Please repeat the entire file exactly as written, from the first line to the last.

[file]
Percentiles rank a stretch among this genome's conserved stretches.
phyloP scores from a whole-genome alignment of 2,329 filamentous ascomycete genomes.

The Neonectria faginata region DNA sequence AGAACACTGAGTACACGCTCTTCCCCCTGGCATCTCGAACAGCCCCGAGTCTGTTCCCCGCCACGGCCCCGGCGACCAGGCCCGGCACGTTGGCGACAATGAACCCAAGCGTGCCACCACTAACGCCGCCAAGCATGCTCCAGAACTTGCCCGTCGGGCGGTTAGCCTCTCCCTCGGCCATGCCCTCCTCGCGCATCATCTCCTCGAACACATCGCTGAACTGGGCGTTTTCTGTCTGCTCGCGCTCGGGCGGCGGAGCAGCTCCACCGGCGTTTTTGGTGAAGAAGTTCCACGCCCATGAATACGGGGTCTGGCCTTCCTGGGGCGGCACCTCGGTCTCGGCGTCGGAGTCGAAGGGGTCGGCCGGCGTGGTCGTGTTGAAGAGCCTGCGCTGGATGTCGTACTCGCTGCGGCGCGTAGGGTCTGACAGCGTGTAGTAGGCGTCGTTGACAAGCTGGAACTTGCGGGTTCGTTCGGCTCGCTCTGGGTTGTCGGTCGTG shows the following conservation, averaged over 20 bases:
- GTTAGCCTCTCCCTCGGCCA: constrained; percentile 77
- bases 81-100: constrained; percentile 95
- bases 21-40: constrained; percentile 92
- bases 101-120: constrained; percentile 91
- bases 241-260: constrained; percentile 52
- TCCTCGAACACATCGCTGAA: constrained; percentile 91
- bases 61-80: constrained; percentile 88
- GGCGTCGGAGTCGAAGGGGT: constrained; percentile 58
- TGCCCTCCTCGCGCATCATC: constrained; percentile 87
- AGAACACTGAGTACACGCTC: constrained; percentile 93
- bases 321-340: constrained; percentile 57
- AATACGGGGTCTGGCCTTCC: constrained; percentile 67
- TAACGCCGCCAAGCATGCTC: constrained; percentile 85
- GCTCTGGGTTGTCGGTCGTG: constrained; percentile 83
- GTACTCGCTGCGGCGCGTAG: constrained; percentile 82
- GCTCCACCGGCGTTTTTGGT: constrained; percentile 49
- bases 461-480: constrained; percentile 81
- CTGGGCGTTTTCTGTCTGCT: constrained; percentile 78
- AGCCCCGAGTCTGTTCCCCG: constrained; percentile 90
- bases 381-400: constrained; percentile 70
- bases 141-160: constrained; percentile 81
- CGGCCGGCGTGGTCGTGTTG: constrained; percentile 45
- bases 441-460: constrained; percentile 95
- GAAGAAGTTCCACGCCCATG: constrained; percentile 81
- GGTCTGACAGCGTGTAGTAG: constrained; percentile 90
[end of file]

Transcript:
Percentiles rank a stretch among this genome's conserved stretches.
phyloP scores from a whole-genome alignment of 2,329 filamentous ascomycete genomes.

The Neonectria faginata region DNA sequence AGAACACTGAGTACACGCTCTTCCCCCTGGCATCTCGAACAGCCCCGAGTCTGTTCCCCGCCACGGCCCCGGCGACCAGGCCCGGCACGTTGGCGACAATGAACCCAAGCGTGCCACCACTAACGCCGCCAAGCATGCTCCAGAACTTGCCCGTCGGGCGGTTAGCCTCTCCCTCGGCCATGCCCTCCTCGCGCATCATCTCCTCGAACACATCGCTGAACTGGGCGTTTTCTGTCTGCTCGCGCTCGGGCGGCGGAGCAGCTCCACCGGCGTTTTTGGTGAAGAAGTTCCACGCCCATGAATACGGGGTCTGGCCTTCCTGGGGCGGCACCTCGGTCTCGGCGTCGGAGTCGAAGGGGTCGGCCGGCGTGGTCGTGTTGAAGAGCCTGCGCTGGATGTCGTACTCGCTGCGGCGCGTAGGGTCTGACAGCGTGTAGTAGGCGTCGTTGACAAGCTGGAACTTGCGGGTTCGTTCGGCTCGCTCTGGGTTGTCGGTCGTG shows the following conservation, averaged over 20 bases:
- GTTAGCCTCTCCCTCGGCCA: constrained; percentile 77
- bases 81-100: constrained; percentile 95
- bases 21-40: constrained; percentile 92
- bases 101-120: constrained; percentile 91
- bases 241-260: constrained; percentile 52
- TCCTCGAACACATCGCTGAA: constrained; percentile 91
- bases 61-80: constrained; percentile 88
- GGCGTCGGAGTCGAAGGGGT: constrained; percentile 58
- TGCCCTCCTCGCGCATCATC: constrained; percentile 87
- AGAACACTGAGTACACGCTC: constrained; percentile 93
- bases 321-340: constrained; percentile 57
- AATACGGGGTCTGGCCTTCC: constrained; percentile 67
- TAACGCCGCCAAGCATGCTC: constrained; percentile 85
- GCTCTGGGTTGTCGGTCGTG: constrained; percentile 83
- GTACTCGCTGCGGCGCGTAG: constrained; percentile 82
- GCTCCACCGGCGTTTTTGGT: constrained; percentile 49
- bases 461-480: constrained; percentile 81
- CTGGGCGTTTTCTGTCTGCT: constrained; percentile 78
- AGCCCCGAGTCTGTTCCCCG: constrained; percentile 90
- bases 381-400: constrained; percentile 70
- bases 141-160: constrained; percentile 81
- CGGCCGGCGTGGTCGTGTTG: constrained; percentile 45
- bases 441-460: constrained; percentile 95
- GAAGAAGTTCCACGCCCATG: constrained; percentile 81
- GGTCTGACAGCGTGTAGTAG: constrained; percentile 90